Tutor coordinator Amanda Hall is in constant communication with faculty members to find qualified students to join the staff and hires are typically spurred by recommendations from professors and department heads. It’s her job to match tutors, who specialize in subject areas, with student-athletes.
The pairs will work together for an entire semester, so identifying compatible personalities is an integral part of her job. Despite having about 800 student-athletes and more than 200 tutors, she says only a handful of the partnerships every semester result in one party asking for a new partner.
Eilar Hardy, a sophomore safety on the Irish football team, found an ideal match with Jon Schwarz, who is pursuing a Ph.D in sociology and holds a master’s in education from Harvard. Now in his third semester as a tutor, Schwarz is mentoring Hardy and three other student-athletes through the fall.
He helps them manage and organize their schedules, sends them constant reminders of upcoming assignments and checks to see how they’ve fared on tests and projects. He’s been available to answer Hardy’s questions via phone and email late into the night to help him with a statistics project that has been looming as the national championship game fast approaches.
Schwarz has worked regularly with Hardy this semester on a 300-level statistics course and guides him through complex tasks like hand-calculating multiple regression slope coefficients. The two routinely meet in the Academic Services’ private tutoring rooms and manage to keep the atmosphere jovial despite the stresses both are facing.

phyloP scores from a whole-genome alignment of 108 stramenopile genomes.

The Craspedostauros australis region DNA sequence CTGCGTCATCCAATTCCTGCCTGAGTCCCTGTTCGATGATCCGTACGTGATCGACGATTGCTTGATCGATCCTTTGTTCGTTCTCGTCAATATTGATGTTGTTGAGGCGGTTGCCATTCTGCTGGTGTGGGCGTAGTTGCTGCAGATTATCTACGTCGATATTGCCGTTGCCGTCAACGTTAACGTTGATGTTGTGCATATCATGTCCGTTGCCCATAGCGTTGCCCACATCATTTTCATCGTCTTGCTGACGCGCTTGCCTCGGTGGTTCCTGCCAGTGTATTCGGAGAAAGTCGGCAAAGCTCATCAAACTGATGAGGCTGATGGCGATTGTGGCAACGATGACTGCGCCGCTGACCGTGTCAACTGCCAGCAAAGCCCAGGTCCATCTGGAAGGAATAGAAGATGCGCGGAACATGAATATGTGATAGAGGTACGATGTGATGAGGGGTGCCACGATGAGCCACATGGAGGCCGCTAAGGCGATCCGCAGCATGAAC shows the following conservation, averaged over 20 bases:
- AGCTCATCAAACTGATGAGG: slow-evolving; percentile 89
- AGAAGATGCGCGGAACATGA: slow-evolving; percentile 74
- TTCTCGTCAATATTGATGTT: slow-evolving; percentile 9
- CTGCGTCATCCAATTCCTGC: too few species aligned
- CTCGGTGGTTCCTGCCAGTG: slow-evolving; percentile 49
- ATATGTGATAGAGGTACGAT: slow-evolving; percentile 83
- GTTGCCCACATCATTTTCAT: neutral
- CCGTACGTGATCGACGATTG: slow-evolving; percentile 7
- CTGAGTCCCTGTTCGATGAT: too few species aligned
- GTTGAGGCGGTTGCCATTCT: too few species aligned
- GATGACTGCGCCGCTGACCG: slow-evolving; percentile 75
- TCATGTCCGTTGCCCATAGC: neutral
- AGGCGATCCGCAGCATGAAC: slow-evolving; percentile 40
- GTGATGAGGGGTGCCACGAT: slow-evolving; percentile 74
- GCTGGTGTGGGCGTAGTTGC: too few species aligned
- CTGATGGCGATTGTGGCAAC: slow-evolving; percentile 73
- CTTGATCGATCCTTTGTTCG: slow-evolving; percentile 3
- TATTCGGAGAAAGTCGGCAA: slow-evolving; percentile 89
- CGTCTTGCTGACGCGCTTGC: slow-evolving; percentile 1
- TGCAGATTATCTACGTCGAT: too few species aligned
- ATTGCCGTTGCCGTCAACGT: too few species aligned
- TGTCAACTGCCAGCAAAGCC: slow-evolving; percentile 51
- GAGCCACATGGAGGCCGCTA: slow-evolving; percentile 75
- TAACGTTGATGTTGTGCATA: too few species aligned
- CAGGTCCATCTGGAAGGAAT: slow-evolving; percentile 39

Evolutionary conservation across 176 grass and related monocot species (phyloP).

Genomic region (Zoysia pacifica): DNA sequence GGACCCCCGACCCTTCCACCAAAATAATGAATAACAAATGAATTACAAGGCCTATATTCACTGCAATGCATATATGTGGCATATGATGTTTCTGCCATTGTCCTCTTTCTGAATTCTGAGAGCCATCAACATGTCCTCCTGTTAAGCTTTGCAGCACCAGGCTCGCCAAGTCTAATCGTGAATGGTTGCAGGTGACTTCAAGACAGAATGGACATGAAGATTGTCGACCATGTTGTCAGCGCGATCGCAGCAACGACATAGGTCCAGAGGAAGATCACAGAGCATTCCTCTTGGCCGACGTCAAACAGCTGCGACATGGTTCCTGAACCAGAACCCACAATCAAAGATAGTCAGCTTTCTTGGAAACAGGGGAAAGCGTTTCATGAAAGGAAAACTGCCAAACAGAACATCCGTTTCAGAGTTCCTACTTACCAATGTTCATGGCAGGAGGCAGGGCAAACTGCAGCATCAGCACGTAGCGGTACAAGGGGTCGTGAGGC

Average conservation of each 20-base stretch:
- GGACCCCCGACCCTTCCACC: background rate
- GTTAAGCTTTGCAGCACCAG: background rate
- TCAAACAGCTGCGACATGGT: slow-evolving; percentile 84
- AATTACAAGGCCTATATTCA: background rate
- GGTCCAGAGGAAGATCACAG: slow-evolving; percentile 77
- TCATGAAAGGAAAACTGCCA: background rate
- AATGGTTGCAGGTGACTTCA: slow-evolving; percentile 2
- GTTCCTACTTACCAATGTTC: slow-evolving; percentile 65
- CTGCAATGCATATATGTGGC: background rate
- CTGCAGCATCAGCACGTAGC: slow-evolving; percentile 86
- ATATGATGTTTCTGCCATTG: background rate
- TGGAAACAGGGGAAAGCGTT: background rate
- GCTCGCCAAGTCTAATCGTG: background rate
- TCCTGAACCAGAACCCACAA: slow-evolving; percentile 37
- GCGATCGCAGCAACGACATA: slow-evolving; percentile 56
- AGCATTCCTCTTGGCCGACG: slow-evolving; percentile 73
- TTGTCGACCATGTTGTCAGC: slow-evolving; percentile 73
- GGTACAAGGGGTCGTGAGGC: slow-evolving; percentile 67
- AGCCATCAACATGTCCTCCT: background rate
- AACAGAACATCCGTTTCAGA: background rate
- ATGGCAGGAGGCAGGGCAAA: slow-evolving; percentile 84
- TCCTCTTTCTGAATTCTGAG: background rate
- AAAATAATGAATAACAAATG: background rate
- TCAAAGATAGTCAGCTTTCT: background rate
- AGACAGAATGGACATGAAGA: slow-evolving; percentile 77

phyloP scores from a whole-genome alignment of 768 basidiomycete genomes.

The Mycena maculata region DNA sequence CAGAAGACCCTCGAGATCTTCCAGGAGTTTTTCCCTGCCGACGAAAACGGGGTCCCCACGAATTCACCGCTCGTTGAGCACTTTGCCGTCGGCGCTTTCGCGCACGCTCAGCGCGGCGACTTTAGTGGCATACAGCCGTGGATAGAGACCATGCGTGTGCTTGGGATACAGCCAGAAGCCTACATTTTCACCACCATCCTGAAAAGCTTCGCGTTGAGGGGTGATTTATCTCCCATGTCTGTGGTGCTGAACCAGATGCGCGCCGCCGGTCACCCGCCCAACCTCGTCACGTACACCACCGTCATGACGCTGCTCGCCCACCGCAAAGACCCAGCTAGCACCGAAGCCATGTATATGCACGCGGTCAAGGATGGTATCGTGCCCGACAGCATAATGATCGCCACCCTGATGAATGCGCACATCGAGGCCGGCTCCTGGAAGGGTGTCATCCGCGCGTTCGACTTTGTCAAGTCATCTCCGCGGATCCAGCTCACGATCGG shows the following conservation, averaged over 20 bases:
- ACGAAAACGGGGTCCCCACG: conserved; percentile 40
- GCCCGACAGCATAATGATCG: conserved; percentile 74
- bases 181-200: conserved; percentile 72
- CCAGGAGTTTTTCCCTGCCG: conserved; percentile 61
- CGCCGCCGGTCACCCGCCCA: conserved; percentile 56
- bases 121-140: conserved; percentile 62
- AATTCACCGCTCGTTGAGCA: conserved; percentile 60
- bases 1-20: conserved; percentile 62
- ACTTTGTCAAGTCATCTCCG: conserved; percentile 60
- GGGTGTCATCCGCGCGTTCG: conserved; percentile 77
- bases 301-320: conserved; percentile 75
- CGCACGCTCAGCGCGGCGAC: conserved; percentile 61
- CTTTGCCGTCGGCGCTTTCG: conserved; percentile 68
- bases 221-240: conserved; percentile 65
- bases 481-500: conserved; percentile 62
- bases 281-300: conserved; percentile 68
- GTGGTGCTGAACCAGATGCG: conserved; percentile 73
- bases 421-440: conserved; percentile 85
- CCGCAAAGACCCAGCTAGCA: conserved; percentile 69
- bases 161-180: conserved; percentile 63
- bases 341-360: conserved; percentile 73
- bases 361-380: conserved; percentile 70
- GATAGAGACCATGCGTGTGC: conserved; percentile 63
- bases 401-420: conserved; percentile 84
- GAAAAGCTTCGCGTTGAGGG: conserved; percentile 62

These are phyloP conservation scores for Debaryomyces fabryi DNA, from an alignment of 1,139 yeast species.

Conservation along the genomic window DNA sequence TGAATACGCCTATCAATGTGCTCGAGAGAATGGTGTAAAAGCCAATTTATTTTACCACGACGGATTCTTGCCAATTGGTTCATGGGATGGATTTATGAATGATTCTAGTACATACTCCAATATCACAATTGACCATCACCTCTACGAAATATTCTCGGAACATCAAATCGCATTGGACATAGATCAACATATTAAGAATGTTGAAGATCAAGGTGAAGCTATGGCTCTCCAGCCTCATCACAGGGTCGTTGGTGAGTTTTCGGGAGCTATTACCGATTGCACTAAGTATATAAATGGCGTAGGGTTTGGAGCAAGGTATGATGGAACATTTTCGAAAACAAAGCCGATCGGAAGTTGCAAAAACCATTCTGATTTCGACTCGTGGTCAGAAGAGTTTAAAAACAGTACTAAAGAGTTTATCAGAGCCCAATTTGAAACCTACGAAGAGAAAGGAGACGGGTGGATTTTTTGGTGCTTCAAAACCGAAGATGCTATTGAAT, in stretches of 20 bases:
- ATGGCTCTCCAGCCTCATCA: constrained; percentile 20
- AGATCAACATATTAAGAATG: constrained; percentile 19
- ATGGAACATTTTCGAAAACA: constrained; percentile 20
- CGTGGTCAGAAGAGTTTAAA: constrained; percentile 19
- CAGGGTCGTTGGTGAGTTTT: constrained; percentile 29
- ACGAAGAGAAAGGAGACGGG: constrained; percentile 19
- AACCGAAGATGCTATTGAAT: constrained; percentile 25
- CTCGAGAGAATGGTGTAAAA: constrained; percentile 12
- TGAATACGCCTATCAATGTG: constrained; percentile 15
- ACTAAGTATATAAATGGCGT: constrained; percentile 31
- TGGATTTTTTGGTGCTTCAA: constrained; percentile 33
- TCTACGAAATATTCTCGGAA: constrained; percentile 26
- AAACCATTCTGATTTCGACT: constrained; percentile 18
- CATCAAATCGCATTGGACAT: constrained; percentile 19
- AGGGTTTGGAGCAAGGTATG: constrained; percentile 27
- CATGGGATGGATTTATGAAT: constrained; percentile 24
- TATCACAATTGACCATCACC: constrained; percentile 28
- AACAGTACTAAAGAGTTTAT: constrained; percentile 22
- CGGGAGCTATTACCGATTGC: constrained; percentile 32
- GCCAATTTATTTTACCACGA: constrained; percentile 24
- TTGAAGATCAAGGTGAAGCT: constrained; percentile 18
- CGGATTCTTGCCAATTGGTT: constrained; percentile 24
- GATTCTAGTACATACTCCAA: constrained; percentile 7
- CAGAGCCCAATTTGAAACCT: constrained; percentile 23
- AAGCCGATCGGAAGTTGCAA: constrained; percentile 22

“I need to learn the material,” Hardy says. “Jon is the resource that I have to help me. He’s been through it. He knows the material. Why not get in here once or twice a week to go over some stuff? It’s helpful, so why not?”
That’s precisely the mindset that Holmes and his staff work so hard to instill, and he’s seen the benefits. Last year, he accompanied the men’s basketball team to New York for the Big East Tournament.
The team had congregated for a meal and coach Mike Brey welcomed in a trio of former Irish players, all recent graduates, who had come to Notre Dame from inner-cities, not comfortable suburbs. A pair of them had dabbled in professional basketball in Europe and the NBA’s Developmental League, but each had stopped trying to carve out a career on the court.
Yet they didn’t have somber stories to relay. The former players introduced themselves to the team and shared what they were doing with their lives after basketball: One worked for Merrill Lynch; another was an assistant producer at the Big Ten Network; the third worked at NBA TV as a graphic designer. Their performance in the classroom, not on the court, had garnered promising careers.
Moments like that, Holmes says, are why he and his team pour so much of themselves into their job, why the program has had such success, why, by seemingly any measure, it’s first.
“Not only are these guys graduating, but they have used that and tapped into it and are successful,” Holmes says. “Those kinds of things – if you talk to any one of these [counselors] – that’s what keeps you coming back; that’s what gets you up in the morning.”